Humour in the Poetry of Emily Dickinson Analytical Essay by gertrude

Humour in the Poetry of Emily Dickinson
This paper discusses Emily Dickinson's use of humour and joking in her poetry.
# 111899 | 5,149 words | 9 sources | MLA | 2007 | CA
Published on Feb 04, 2009 in Literature (American) , Literature (Poetry)

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In this article, the writer discusses that Emily Dickinson employs humour thematically in her poetry, but she also constructs the form of some of her poems in such a way as to mirror the rhythm and meter of jokes. The writer also points out that in some of Dickinson's poetry, form becomes an oblique way of articulating an often subversive truth. Dickinson also employs humour or the theme of joking and jest in her poetry thematically, going so far as to use the idea of joking as the central theme of several poems. The writer maintains that humour seems to be for Dickinson a way of articulating a subversive truth that often stems from relationships of power. The writer concludes that Dickinson's use of form and theme tie together humour theory and feminist scholarship to create a poetics of subversion through slantness that has perhaps not been attended to with the depth it warrants. The writer further suggests that brevity, as we know, is the soul of Dickinson, but wit is her weapon.

From the Paper:

"That "I know that He exists" contains throughout the poem the language of finance is, as we will see later in "Surgeons must be very careful" a way of further contextualizing power relations in terms of gender. The language of finance is decidedly male. As close as Dickinson was to her father and brother and their affairs, however, Dickinson would have been well-versed in such terminology. Economic terms appear throughout the poem. In the last two lines of the first stanza, "He has hid his rare life / From our gross eyes." "Gross" can have several connotations, all of which work in "I know that He exists." At first without reading through the entire poem "gross" seems to refer to size. "Our gross eyes" paints a picture of childlike, wide-eyed wonder that accompanies meeting the awesome. "Gross" could also function as an indication of number; "our gross eyes" could be not just "our" eyes in the sense of each of us as the singular reader, but instead all of us as a mass noun. In the context of the other financial terminology used in the poem, however, it seems as if "gross" functions in the sense of what Webster's defines as "before any deductions" as in "gross income." The "gross eyes" of the living in the poem have not yet met the point at which the deduction has taken place. The metaphorical deduction takes place at the point of death."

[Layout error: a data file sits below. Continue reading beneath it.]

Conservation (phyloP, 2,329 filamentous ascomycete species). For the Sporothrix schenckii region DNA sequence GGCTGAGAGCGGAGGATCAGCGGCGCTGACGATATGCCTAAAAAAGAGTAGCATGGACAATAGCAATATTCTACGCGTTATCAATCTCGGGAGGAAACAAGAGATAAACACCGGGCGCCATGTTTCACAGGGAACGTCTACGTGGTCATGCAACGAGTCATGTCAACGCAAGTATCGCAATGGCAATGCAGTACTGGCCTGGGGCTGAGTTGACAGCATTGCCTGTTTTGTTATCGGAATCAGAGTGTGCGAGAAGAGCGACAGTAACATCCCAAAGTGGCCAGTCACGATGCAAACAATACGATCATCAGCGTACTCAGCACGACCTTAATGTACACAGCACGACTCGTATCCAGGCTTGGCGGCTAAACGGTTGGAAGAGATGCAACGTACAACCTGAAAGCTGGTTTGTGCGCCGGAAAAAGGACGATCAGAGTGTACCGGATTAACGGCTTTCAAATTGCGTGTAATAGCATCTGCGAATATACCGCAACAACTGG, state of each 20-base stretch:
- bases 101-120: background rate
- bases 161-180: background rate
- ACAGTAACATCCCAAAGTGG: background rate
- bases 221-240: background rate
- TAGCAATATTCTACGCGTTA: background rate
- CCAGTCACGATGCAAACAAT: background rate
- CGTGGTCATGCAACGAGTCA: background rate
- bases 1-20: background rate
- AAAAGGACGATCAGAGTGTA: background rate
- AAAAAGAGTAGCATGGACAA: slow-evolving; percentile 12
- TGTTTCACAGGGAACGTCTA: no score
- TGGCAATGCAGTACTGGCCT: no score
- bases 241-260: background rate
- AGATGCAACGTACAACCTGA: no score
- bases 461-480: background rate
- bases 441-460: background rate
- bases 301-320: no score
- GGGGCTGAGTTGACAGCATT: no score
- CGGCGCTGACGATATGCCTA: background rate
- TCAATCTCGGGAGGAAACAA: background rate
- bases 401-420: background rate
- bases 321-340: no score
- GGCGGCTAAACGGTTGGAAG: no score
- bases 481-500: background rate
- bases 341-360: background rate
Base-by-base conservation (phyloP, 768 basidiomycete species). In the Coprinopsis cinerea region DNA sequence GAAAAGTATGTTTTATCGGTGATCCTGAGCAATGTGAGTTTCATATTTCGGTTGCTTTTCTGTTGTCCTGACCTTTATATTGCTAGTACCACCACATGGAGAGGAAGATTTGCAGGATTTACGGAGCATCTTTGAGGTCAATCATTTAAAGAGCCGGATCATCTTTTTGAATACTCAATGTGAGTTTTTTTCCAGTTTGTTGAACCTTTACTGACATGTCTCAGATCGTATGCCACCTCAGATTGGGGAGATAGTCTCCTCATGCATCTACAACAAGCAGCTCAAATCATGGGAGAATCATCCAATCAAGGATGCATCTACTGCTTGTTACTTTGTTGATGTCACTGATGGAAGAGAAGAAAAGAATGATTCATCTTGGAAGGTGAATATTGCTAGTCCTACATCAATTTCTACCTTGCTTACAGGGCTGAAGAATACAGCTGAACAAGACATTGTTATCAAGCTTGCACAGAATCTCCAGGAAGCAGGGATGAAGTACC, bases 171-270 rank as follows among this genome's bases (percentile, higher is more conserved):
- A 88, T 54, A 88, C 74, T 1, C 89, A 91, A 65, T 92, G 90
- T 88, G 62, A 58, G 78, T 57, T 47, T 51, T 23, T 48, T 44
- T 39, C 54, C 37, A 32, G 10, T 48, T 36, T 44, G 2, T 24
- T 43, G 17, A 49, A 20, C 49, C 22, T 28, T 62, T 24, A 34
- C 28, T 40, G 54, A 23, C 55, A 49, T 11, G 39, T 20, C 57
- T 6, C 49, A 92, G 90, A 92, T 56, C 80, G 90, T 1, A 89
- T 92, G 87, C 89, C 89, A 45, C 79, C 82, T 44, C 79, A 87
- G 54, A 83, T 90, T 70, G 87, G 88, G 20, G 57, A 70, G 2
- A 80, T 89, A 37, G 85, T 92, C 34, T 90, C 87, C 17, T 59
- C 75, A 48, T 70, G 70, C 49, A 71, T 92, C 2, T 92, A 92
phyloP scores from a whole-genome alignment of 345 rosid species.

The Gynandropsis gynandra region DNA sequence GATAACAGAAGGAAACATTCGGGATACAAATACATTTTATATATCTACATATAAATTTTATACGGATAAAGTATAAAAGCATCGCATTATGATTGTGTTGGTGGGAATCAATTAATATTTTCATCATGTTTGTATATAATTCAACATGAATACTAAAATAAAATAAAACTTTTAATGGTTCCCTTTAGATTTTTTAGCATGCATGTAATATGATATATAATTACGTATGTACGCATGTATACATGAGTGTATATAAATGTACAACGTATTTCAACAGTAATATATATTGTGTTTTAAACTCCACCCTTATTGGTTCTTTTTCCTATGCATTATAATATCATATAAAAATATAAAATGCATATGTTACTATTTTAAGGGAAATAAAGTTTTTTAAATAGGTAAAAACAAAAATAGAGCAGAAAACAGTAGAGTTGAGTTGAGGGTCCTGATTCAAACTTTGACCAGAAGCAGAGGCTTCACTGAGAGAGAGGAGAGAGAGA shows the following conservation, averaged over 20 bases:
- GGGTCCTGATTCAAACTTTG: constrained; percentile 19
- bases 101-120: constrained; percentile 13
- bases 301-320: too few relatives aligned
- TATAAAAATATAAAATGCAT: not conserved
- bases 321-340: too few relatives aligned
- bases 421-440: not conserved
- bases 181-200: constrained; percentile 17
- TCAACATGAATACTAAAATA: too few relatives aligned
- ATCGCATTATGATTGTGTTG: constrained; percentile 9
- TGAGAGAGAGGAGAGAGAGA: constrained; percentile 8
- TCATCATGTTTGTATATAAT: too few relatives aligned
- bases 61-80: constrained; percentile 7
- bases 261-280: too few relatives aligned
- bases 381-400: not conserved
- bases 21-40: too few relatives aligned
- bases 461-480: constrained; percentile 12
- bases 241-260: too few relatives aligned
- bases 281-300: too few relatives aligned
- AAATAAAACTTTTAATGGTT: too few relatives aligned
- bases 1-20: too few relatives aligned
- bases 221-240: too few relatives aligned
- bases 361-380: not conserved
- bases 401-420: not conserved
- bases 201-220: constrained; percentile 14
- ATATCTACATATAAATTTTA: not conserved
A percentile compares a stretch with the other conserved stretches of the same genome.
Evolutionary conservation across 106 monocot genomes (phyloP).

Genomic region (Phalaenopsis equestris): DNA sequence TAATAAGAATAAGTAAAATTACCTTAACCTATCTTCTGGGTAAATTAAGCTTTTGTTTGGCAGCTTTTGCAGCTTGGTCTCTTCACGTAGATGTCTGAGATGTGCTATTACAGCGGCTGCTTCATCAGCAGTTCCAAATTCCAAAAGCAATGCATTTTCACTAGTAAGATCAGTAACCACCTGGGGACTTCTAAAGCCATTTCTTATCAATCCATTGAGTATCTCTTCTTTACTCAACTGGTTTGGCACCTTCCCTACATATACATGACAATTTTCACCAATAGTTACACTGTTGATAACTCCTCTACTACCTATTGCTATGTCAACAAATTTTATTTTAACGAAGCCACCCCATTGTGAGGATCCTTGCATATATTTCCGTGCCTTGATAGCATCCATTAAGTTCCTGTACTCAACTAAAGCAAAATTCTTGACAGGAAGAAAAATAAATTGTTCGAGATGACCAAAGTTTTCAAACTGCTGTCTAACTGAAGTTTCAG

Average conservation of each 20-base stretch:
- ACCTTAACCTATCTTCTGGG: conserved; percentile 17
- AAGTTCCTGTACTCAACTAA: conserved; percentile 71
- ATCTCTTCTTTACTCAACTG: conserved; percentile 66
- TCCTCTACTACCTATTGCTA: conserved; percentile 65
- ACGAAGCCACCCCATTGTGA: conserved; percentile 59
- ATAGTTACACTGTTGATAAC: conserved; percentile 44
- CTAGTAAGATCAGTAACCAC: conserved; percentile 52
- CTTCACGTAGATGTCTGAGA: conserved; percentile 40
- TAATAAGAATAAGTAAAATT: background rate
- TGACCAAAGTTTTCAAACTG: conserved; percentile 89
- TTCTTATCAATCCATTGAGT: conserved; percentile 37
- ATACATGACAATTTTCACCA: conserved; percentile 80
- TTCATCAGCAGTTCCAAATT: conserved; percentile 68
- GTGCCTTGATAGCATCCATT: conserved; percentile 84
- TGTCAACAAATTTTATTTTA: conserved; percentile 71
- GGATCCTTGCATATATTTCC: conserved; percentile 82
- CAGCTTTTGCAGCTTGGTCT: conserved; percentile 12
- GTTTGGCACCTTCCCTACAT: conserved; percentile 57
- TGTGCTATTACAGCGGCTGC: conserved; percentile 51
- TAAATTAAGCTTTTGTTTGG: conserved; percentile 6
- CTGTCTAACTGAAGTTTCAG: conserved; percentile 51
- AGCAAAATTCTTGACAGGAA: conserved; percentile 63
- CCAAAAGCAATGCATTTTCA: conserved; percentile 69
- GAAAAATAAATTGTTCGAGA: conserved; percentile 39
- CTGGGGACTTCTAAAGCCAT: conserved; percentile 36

Sample of Sources Used:

  • Franklin, R.W., ed. The Manuscript Books of Emily Dickinson. Vol. 1. Cambridge: Belknap P, 1981.
  • ---., ed. The Poems of Emily Dickinson. Cambridge: Harvard UP, 2003.
  • Johnson, Thomas H., ed. Emily Dickinson: Selected Letters. Cambridge: Belknap P, 2002.
  • Juhasz, Suzanne, Cristanne Miller and Martha Nell Smith. Comic Power in Emily Dickinson. Austin: U of Texas P, 1993.
  • Miller, Cristanne. "Dickinson's Experimental Grammar: Nouns and Verbs". Emily Dickinson: A Collection of Critical Essays. Ed. Judith Farr. New Jersey: Prentice Hall, 1996. 173-186.

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